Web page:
Implicit vs. Explicit Knowledge

July 2, 2023 Cognitive Insights, Consciousness No Comments

The resulting mindscape is central to many things in the past, present, and future.

Explicit lives in the power of the thinker.

Implicit knowledge is not readily available for further processing. Nevertheless, with the right tools or insight, it may become more so ― thus gradually becoming more explicit while the source remains the same.

For instance, knowledge may be ‘hidden’ (implicit) in textual format. With modern NLP tools, this may be extracted (made explicit). To the user of a perfect NLP tool, therefore, it wouldn’t matter in which format this knowledge is available. He can use it in the same way ― explicitly from the start.

For insiders: This is also a simple and sufficient refutation of Seattle’s Chinese Room argument against ‘hard A.I.’ if the latter would be possible to start with.

Explicit knowledge can be used at a higher, more abstract level.

It can be put in an algorithm. Heuristic rules can be made. It can be worked with more efficiently, with fewer resources needed to make it operational (while, of course, losing much implicit information by doing so).

This way, the judicious use of explicit knowledge (preferably in combination with the implicit counterpart) enables more intelligence. Nevertheless, it remains relative. A super-intelligence might care less, but we are humble humans, aren’t we?

Knowledge in our head

People generally think of their thinking as highly conceptual. Compared to non-human animals, that is correct. Indeed, it gave us the edge. Still, no mental-neuronal pattern is entirely conceptually perfect — only good enough for nature’s purpose to make our ancestors and ourselves survive and thrive.

Humans think subconceptually, continually, but only partly bootstrapping this into the conceptual. Our wondrously conceptual self-image is little more than a basic cognitive illusion.

So, if a system acts as if it can reason explicitly with only implicit knowledge as a source, can one say that it is, indeed, an explicit reasoner? Is it conceptually intelligent — more perhaps if this happens at several levels of abstraction?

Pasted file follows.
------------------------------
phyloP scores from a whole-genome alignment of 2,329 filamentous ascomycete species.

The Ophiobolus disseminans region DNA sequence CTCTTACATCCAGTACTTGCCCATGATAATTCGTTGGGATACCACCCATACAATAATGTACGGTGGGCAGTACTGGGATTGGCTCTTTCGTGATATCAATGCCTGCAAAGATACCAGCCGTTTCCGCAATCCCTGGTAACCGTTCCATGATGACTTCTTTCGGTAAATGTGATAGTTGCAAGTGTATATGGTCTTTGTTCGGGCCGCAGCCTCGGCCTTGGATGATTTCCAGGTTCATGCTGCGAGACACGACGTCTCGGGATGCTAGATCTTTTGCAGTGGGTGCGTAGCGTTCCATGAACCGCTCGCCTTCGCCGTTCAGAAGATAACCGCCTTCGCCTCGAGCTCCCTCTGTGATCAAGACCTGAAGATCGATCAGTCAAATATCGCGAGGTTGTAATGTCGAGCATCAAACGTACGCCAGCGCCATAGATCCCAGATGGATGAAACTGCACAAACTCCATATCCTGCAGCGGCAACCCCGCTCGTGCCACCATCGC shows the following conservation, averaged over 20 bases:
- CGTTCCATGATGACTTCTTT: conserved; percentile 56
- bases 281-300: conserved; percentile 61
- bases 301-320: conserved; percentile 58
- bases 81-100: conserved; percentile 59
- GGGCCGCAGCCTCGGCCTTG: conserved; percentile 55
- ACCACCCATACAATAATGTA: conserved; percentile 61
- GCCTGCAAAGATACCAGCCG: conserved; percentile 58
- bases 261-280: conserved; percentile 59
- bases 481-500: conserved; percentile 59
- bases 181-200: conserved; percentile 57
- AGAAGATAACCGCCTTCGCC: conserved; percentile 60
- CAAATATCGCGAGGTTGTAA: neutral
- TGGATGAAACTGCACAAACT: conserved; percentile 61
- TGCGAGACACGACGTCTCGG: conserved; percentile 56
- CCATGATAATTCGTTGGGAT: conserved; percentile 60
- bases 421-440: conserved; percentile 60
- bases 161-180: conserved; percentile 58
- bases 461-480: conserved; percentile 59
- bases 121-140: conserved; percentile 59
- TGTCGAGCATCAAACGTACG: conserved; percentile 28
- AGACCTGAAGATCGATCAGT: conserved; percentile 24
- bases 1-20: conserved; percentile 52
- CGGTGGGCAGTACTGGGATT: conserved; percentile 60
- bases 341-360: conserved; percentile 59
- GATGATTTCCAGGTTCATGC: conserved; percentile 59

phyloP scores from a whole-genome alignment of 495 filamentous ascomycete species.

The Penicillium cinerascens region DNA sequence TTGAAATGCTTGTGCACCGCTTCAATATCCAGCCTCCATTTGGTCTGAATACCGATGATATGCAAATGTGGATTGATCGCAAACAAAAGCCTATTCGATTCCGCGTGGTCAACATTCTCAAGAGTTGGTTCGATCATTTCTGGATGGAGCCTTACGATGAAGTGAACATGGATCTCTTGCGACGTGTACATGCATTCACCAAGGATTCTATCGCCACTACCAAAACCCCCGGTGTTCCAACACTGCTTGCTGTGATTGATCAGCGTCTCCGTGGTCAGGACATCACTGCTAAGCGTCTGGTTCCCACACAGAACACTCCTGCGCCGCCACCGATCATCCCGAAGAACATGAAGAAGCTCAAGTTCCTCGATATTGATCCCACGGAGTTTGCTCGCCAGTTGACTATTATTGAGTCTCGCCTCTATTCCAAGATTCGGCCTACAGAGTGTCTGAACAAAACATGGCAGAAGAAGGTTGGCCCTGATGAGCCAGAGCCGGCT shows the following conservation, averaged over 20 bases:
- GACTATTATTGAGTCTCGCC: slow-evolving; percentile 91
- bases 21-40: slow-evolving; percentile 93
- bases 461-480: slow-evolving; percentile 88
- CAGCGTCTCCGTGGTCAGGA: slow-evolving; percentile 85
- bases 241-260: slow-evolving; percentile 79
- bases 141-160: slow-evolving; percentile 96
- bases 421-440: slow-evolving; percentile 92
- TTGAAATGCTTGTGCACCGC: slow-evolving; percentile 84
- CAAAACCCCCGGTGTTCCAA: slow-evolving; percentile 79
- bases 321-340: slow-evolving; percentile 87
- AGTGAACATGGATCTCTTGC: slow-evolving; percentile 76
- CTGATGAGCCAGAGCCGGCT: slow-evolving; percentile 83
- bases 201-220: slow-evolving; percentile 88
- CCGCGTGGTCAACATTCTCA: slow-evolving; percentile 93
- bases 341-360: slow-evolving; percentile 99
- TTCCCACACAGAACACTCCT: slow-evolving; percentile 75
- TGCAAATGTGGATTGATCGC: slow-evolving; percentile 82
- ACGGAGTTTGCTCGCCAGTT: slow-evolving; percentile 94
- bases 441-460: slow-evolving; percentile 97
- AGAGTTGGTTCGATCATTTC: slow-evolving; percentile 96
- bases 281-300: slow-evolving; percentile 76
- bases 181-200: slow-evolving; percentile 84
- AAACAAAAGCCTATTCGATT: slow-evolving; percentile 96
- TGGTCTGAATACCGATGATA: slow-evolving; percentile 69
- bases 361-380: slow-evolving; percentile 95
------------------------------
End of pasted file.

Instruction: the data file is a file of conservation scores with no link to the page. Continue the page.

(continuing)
Into the future

Lately, this question has become more intriguing with the burgeoning of artificial Transformer Technology. We are at the start of its possibilities that will certainly take a high flight in combination with other concept-friendly technologies.

This combination will deeply integrate implicit and explicit knowledge/intelligence. Let’s hope it will lead to Compassionate A.I. It has this potential ― as well as the reverse.

Degree of implicitness

One can see 100% explicitness in a pure, abstract, discrete concept. It doesn’t even need to concord with anything in reality. A pure concept has the necessary and sufficient characteristics that define it, and which are also purely conceptual. This way, one can build a purely conceptual ‘semantic network.’

On the other side, implicitness is always limited to a certain degree. Nothing is purely implicit. Being purely implicit would mean there is only chaos, and a chaotic concept is no concept. It just doesn’t exist.

A concept with a low degree of implicitness is relatively explicit. There is a continuum that ends, as said, with zero implicitness / pure explicitness — in principle, at least. Most of the concepts humans use cannot be purely conceptualized since they only exist in our heads.

Problems arise when we think our concepts are much more explicit than they are.


This same kind of continuum (probably even just the same) can be discerned between human consciousness as a subjective experience and its absence.

Pure human Platonian consciousness can be abstractly thought of, but it is impossible. From there, one can be less and less conscious until non-existence.

One cannot be consciously aware of implicit knowledge.

One can consciously (intuitively) be aware that something ineffable (implicit) is present. Then, conscious awareness is about the being present of the ineffable, not its content.

Explicitness in conceptualization is a precondition for – and an essential element of – ‘consciousness’ as is generally conceived — no consciousness without intelligence.

Explicitness is also related to communicability, leading to a higher degree of the latter.

This makes the confusion understandable of seeing language (or, more generally: reportability) as a necessity for consciousness as if no consciousness is possible without language.

Of course, language is an excellent instrument for developing consciousness. Here lies another intriguing issue: consciousness as communication.

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